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Brownfield Development: No Retrospective Permissions

by Paul Addison on November 2, 2015 No comments

Proposals to grant permission in principle for new homes on land designated in local and neighbourhood plans will apply only to site allocations in future plans and not retrospectively, a government impact assessment has confirmed.

The Housing and Planning Bill, published earlier this month, fleshes out the pledge in chancellor George Osborne’s July Fixing the Foundations productivity plan, to grant “automatic permission in principle” for brownfield sites registered by town halls as suitable for housing.

The impact assessment, produced by the Department for Communities and Local Government, said that based on the number of applications granted for major development in 2014-15 “the maximum number of sites that could benefit from the proposals could amount to 7,000 a year”.

The document highlighted that data on brownfield land was “out of date and of poor quality”. The department noted that the most recent data published by DCLG was in 2011 based on local authority returns to the National Land use Database in 2010.

This has led to assertion by the Campaign for Rural England that brownfield land could account for up to 1 million new homes, which the Government has dismissed as “wildly optimistic”

The bill proposes that, as well as granting permission in principle to sites on new brownfield registers, this status would be extended to sites allocated in local plans and neighbourhood plans.Under the proposed mechanism, permission in principle would be followed by an application to agree the technical details of a scheme before the applicant can start work on site.

An alternative route for obtaining permission in principle for small builders – via consent granted in response to an application – would be limited to minor housing schemes, involving the creation fewer than ten units.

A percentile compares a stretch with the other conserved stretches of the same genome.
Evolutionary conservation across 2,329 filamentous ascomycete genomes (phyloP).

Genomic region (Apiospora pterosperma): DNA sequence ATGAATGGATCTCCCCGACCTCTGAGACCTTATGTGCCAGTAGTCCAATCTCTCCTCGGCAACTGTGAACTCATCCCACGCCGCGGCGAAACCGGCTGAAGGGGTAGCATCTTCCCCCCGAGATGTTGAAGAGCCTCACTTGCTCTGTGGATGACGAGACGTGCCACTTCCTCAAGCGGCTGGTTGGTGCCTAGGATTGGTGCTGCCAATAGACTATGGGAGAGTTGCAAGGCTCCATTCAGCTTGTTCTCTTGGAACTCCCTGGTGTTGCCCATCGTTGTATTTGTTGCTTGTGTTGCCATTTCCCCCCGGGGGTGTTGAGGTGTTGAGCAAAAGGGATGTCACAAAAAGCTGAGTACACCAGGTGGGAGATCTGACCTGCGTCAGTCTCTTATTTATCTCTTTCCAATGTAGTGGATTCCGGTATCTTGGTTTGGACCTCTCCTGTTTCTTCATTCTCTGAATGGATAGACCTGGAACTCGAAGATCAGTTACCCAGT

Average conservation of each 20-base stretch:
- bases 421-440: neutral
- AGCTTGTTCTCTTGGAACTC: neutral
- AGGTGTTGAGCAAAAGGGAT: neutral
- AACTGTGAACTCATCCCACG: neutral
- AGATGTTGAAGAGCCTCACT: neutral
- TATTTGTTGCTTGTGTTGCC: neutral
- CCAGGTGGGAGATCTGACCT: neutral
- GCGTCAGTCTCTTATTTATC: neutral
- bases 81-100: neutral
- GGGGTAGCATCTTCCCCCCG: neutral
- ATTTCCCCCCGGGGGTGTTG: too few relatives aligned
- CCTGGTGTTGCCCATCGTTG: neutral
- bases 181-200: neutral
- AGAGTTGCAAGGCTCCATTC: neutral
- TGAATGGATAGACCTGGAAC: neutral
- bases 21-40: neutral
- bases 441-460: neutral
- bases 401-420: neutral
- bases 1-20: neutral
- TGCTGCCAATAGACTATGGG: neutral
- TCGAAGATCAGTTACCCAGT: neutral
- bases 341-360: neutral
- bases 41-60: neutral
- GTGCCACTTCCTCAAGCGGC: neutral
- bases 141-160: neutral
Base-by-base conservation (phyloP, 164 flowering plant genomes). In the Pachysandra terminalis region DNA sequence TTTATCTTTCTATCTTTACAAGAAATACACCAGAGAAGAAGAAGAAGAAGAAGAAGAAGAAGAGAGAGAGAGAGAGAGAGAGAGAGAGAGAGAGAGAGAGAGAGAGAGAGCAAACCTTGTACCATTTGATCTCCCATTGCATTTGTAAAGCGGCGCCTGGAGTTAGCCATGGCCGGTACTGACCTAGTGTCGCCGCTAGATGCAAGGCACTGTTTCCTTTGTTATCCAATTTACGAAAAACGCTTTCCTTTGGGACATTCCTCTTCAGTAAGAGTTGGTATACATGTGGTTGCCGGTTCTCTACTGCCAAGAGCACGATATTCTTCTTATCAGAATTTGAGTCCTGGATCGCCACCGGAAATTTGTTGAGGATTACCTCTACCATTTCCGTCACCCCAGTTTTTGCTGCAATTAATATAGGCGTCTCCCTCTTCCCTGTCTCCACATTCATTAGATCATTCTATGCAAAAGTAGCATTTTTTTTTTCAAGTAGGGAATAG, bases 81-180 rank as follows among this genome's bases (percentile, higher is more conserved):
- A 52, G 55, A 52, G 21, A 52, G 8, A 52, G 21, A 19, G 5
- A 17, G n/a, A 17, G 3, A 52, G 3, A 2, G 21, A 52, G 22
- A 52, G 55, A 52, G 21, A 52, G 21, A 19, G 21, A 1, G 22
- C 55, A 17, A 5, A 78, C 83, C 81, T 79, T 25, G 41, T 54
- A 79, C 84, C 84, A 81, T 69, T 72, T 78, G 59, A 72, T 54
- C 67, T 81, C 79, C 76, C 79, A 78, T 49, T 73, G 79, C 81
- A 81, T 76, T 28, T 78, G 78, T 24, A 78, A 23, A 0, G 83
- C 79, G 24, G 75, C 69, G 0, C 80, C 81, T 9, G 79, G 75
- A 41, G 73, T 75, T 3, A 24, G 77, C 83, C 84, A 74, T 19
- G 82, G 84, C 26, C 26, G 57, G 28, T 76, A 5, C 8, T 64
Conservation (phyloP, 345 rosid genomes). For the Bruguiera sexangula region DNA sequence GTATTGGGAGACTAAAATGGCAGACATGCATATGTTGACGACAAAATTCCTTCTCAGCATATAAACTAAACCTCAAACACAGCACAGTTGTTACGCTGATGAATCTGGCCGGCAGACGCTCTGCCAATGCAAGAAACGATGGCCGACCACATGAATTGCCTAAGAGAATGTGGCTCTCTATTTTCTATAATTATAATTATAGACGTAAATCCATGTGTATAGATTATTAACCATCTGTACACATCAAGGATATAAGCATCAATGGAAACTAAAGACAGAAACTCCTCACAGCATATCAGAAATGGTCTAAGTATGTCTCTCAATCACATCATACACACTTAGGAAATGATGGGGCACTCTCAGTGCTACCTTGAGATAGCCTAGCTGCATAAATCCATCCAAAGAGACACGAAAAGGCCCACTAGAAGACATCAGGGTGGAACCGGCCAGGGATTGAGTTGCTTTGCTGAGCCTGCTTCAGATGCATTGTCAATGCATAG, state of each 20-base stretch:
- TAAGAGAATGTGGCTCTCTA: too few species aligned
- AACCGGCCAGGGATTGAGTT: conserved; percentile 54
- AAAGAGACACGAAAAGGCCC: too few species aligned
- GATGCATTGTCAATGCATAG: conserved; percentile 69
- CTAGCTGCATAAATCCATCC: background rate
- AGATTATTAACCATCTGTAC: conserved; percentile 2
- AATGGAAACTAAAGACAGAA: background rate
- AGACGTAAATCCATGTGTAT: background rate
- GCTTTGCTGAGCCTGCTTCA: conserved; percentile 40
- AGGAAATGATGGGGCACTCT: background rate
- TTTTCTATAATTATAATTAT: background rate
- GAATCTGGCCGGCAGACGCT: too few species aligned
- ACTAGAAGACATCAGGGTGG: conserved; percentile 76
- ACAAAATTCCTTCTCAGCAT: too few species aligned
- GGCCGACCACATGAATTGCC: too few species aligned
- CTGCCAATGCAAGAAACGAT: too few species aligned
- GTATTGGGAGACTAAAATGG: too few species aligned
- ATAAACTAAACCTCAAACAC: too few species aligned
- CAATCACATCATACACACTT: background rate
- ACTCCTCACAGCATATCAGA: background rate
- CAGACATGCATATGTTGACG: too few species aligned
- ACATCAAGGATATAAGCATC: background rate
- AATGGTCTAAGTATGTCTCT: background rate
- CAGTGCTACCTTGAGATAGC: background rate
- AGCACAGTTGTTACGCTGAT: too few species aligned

The impact assessment says the government expects savings for applicants to be “significant”. It adds that permission in principle “will remove the risk for applicants that a proposal is refused on grounds of the site being unsuitable”. It says: “We expect that applicants will benefit from savings as a result of paying planning application costs on fewer unsuccessful applications.”

The legislation is due its Second Reading in the Commons in early November when MPs will have their first chance to debate the measures.

Spotting the Brownfield Plot Risks

The decision in principle for small sites going forward highlights an especially significant for home buyers in urban areas. Development of boutique style infill developments on brownfield pockets of land could get a favourable hearing.

This means that while that patch of wasteland would be a thing of the past, it is replaced by the prospect of a block of apartments staring across at you instead.

A DevAssess report picks out those pockets of land to see which is most favoured for such developments, where there have been outline permissions or schemes that could pose an imminent risk for home buyers.

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Paul AddisonBrownfield Development: No Retrospective Permissions

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